For example, "Grab the Idol" counts at least four "the floor is lava" ideas as points of reference in its augmented reality version of what sounds like Legends of the Hidden Temple or an augmented reality version of Prince of Persia. You're dodging poison darts and navigating around randomly generated perils and puzzles on your path to, well, grabbing the idol. Microsoft says that each room in your house would be a different level, and that things like spinning blades and timed flamethrowers are based on the surfaces in your room -- your furniture is working against you in a much different way than it does with Kinect here.
If that sounds a little too intense, then maybe "Galaxy Explore" is more your speed. Basically, it's putting a planetarium in your living room. Microsoft describes it as such:
"Users can navigate the galaxy at their own pace using natural gestures and voice commands. Tap on anything to get detailed facts and stats. Draw a path through the galaxy and see an animated view of how long it would take to make the trip by car, by rocket, by fictional starship, or as a light beam."
And upon landing, your coffee table or floor will take on the appearance of the celestial body you're exploring. So long as they're "significant parts" of the Milky Way, that is.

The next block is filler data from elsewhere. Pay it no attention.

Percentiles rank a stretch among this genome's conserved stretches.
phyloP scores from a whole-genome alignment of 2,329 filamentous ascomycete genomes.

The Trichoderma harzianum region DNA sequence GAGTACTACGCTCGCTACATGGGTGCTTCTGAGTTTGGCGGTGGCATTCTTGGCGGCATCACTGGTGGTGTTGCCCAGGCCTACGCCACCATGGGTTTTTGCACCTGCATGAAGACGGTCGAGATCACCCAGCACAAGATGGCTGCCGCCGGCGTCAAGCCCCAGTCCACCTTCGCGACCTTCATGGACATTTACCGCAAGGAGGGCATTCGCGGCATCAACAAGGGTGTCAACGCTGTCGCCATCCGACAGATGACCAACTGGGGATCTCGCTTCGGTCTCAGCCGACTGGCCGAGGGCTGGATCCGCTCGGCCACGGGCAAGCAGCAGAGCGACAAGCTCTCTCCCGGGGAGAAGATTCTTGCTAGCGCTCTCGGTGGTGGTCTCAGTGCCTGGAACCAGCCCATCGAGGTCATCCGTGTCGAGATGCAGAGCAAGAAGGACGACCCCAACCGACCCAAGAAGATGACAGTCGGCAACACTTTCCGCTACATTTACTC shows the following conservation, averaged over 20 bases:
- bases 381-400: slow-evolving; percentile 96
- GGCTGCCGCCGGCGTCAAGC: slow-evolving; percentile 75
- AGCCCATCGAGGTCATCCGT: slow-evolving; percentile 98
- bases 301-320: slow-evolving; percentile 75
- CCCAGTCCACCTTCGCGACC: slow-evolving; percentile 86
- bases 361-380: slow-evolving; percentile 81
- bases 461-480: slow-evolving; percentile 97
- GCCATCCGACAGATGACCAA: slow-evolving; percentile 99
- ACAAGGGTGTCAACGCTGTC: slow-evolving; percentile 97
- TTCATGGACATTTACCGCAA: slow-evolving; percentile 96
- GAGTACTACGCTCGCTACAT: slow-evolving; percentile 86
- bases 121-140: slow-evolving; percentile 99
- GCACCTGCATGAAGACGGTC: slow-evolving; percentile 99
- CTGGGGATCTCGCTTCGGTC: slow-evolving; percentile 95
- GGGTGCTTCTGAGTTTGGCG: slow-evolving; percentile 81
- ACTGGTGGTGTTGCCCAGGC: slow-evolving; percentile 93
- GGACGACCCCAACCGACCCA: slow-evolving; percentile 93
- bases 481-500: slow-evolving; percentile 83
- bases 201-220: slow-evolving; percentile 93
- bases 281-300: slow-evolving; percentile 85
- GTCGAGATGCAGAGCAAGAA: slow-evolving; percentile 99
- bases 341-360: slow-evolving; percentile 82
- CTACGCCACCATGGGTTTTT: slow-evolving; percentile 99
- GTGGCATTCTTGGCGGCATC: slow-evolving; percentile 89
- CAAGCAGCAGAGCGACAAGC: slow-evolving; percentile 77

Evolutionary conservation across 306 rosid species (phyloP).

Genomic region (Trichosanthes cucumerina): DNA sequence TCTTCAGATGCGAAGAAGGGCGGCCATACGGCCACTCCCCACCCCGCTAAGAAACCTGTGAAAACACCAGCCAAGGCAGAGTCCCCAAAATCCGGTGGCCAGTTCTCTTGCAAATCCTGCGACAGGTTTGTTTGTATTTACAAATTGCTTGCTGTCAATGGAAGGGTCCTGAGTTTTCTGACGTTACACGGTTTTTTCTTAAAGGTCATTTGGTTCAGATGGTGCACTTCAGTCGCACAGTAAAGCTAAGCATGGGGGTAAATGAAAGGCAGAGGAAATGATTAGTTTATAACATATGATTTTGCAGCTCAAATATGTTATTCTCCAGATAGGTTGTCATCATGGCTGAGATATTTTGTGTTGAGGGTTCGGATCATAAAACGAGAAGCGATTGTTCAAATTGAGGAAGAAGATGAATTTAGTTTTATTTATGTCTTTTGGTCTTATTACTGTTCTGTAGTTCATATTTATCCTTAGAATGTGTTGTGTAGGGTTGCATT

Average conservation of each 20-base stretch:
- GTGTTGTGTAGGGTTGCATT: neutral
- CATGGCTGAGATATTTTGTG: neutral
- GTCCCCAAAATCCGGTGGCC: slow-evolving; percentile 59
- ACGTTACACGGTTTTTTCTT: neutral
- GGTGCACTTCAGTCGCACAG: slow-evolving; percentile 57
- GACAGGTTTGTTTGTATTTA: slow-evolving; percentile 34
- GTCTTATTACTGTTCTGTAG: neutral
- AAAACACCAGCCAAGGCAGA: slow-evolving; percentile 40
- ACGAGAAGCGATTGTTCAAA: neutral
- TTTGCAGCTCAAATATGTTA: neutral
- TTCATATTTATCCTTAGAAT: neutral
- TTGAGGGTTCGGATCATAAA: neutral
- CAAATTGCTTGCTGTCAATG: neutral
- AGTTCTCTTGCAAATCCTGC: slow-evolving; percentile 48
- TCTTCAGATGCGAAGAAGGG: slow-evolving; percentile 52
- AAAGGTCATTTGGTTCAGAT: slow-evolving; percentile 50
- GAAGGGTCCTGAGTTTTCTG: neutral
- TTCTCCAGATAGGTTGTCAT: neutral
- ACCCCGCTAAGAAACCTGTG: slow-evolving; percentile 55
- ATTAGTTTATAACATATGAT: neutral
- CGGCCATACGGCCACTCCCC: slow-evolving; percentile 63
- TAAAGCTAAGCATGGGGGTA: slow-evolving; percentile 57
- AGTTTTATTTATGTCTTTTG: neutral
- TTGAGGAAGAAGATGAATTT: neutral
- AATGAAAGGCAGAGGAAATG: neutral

Then we have perhaps the most relaxing of all, "Airquarium." This one transforms your room into the ocean replete with corals on your floor, walls or ceiling and marine creatures swimming about. See a creature you like? Tap on it for more info and you can even drop some fish food to garner the attention of it and others nearby. Otherwise, it sounds like they swim around on their own.
Personally, that last one gets my vote. Why? Because I'm way too much of a wuss to go face to face with my favorite sea creature, the Great White shark
, in the flesh. Microsoft would have
to put one in there, right? But there isn't really a bad one in the bunch, so regardless of which app wins it should be pretty cool. How convincing the experiences are hinge on Microsoft fixing HoloLens' painfully narrow field of view